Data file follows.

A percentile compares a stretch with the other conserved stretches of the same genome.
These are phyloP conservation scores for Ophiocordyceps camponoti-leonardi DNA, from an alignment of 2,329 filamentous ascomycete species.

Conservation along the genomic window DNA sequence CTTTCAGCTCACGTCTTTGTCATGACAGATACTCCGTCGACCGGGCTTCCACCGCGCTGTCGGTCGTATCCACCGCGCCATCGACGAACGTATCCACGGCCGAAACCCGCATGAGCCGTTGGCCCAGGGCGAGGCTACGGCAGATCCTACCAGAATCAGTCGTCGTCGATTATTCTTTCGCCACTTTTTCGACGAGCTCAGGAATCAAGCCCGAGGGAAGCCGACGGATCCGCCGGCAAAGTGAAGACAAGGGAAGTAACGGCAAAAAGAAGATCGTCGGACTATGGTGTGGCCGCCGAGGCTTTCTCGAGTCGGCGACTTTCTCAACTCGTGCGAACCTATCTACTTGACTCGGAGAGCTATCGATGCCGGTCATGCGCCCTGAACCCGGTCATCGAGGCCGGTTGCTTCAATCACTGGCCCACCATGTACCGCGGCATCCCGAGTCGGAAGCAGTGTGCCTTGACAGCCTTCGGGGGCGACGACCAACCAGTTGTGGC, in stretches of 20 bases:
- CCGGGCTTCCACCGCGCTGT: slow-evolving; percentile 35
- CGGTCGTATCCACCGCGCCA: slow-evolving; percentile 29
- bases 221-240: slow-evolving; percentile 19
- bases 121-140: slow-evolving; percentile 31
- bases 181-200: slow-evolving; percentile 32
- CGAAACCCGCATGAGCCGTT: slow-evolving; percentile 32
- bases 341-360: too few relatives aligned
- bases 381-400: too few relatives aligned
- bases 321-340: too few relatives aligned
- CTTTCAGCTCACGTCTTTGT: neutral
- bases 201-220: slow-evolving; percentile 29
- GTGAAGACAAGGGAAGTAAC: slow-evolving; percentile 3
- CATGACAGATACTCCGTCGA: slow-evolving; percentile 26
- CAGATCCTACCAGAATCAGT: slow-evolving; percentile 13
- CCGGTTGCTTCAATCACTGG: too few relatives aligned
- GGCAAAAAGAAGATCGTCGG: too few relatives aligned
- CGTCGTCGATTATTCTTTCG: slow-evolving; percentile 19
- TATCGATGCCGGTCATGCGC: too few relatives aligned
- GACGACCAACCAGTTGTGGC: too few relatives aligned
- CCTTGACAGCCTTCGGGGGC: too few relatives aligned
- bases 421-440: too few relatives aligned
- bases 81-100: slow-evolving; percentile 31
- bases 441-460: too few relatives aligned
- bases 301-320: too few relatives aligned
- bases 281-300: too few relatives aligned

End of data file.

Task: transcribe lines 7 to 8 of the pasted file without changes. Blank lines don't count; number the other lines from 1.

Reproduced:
- bases 121-140: slow-evolving; percentile 31
- bases 181-200: slow-evolving; percentile 32